Snow Junkie Turned Professional Slope Star: How I Turned my Travel Passion into a Career.
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Editor’s Note: This is a guest post from one of our UK readers.
Preparing myself on a snowy mountain top, I face the plunging slope before me. The snow is fresh and the air is clear. All I can see for miles and miles is the hostile peaks of an ancient landscape. Nothing can quite compare to the silence in these parts, and nothing can match the feeling of cutting the first trail. But how did I end up here?
It started with family skiing trips, way back when I was a tot. My dad was a bit of a ski fanatic and, at the time, I hated the cold, the heavy gear and the physical exertion of it all. It was anything but a relaxing holiday. I guess skiing is something that grows on you because, ten years later, I was whipping down an advanced slope like a pro, spraying the powder and generally showing off. Don’t judge me, I was a teenager and the resort was jam packed with ski hunks. I had my first winter romance that year. A French Canadian named Leon, a short but passionate ride on a ski lift. Those are the memories…
Anyway, I digress. Skiing, I soon realized, was the only thing that made me feel free. Whenever I was back in Blighty, surrounded by the mediocrity of everyday life, I felt itchy and suffocated and irritable. If I wasn’t skiing, I was thinking about skiing. I’d trawl the internet looking guiltily at ski gear, fawning over a pair of hot pink skis like they were akimbo legs in a saucy picture. I was desperate for the slopes. Once, I even placed a collapsed cardboard box down the length of the stairs, emptied a bag of cotton wool all over the place and attempted to ski down it. Needless to say, it wasn’t the same.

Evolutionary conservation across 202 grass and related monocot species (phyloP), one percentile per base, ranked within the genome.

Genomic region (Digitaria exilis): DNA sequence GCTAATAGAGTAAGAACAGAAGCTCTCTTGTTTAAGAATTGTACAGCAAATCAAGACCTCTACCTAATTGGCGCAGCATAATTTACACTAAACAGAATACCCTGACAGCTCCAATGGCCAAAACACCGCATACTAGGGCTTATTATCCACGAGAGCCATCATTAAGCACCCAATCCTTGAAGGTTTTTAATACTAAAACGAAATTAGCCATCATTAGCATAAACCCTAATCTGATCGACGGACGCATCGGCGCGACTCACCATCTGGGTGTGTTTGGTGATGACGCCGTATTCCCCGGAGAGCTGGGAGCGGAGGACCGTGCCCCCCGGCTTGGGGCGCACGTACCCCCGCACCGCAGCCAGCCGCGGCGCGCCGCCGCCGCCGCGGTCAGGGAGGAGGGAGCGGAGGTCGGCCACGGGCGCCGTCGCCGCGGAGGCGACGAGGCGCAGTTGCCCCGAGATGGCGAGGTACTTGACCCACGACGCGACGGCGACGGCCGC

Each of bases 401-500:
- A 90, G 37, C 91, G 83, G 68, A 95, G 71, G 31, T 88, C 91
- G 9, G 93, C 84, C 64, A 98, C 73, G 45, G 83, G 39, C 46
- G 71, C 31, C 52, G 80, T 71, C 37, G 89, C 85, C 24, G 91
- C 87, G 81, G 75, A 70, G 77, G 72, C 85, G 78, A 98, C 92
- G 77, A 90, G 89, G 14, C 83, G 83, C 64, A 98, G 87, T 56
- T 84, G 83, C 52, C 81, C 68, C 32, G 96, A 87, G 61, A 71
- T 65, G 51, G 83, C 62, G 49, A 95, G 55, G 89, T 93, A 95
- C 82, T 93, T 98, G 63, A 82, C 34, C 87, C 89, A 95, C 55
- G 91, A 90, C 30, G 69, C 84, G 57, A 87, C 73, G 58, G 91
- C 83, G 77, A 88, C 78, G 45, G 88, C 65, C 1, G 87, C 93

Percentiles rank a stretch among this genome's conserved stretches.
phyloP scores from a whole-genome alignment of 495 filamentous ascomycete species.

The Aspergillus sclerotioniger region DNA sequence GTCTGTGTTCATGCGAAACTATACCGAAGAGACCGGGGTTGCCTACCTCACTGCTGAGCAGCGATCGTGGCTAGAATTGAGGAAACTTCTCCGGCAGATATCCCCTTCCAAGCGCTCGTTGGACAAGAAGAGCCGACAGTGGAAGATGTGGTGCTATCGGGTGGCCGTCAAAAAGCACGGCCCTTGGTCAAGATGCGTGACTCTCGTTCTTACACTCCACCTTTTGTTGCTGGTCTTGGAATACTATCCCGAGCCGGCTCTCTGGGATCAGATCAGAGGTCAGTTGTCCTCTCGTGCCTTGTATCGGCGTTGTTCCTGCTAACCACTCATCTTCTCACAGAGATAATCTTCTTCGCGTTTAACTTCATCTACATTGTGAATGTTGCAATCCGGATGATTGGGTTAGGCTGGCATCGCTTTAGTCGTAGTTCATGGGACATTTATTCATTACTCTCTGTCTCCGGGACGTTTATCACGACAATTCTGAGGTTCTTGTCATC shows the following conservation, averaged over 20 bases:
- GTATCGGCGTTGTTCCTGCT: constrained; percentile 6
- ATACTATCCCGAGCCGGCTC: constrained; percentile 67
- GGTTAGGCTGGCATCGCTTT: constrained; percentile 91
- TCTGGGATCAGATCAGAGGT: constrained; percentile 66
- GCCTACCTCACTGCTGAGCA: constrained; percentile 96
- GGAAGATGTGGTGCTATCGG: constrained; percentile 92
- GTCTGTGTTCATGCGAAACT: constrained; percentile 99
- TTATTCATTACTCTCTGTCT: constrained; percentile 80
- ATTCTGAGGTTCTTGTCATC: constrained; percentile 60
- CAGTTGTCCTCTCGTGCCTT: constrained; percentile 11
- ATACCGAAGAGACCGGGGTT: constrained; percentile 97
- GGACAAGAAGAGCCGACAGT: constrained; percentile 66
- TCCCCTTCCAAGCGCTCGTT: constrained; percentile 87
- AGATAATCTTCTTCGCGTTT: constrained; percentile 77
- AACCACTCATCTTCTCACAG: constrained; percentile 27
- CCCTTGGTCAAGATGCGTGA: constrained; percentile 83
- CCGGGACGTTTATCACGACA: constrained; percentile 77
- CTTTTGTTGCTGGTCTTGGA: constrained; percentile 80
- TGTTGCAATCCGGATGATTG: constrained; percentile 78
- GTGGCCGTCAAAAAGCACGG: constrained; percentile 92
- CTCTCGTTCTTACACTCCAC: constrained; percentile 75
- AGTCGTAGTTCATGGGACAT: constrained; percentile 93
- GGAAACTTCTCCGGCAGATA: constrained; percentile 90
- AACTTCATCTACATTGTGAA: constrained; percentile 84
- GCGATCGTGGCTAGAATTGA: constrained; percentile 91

Sadly, life went on despite my waning ski intake. I went to university. I graduated. I searched for a job in the worst employment market this country has ever known. I despaired. Not only was my life in a constant state of limbo, I hadn’t been skiing since that romantic winter affair with my darling Leon some four years ago. How then, I hear you ask, did I get back up that glorious alpine mountain of success? How indeed.
Last October, I went to the London Ski and Snowboard show in an attempt to sate my unholy lust for the piste. I met likeminded young souls like myself (queue the eureka moment), many of whom were busy making a career out of ski season. Idiotically, I’d never even considered this as an option (“too good to be true” comes to mind) and when a new friend started babbling to me about her incredible job, the penny eventually dropped. But was I too late?
Sensing the desperation streak across my face, my particularly enthusiastic new friend led me (by the hand, no less) to the Nonstop Ski & Snowboard stall where the words ‘skiing instructor courses’ dazzled my eyes like shining light bulbs of destiny.
Before I had the time to process the gravity of the situation, I’d signed up for an 11-week instructor course in Canada. Just like that. No second thoughts.
Life = turned upside down
Canada? Canada! The country of my dreams! The birth place of Grimes and Arcade Fire and Patrick Watson! It was meant to be. Alright, so those musicians are from Montreal and I had my destination arrow pointed firmly at Fernie (over 2,000 miles away) but, you know, that kind of culture permeates throughout a country, right?
Fernie, at the heart of the Canadian rockies, is a rambling, rural landscape of untouched beauty, Jurassic mountain-scapes and glacial conditions. It is, therefore, the perfect place for skiing and indeed, come ski season, the population of the small town swells. Flocks of snow junkies and winter vacationers seek their own special solace in the newly fallen freshies and it would be those people, I’d imagine, that I’d be training in 11 weeks time.
When I left the Ski & Snowboard show, the true extent of my new situation dawned on me and with it came a colossal sense of relief. It was the kind of relief that comes with figuring out what you want to do with your life, and nothing can match that. Thankfully, my family and friends also agreed that the course was a no-brainer. After all, it was my parents that had to aid to my grazed knee when I attempted the Grand Downstairs Ski and failed miserably.
So here I am, atop a metaphorical mountain of success (and a literal one, too). I completed my training in less than 10 weeks and, having been accustomed to the slopes for most of my life, was offered a job the second I was handed my qualification. My only regret is that I allowed myself to mope in the trench of graduate pity for as long as I did. If I’d only been bold enough to pursue my passion sooner, I might have saved myself a lot of grief.
I hope this inspires you to do the same. Has anyone else taken a leap of faith and found a great job doing something they truly love?
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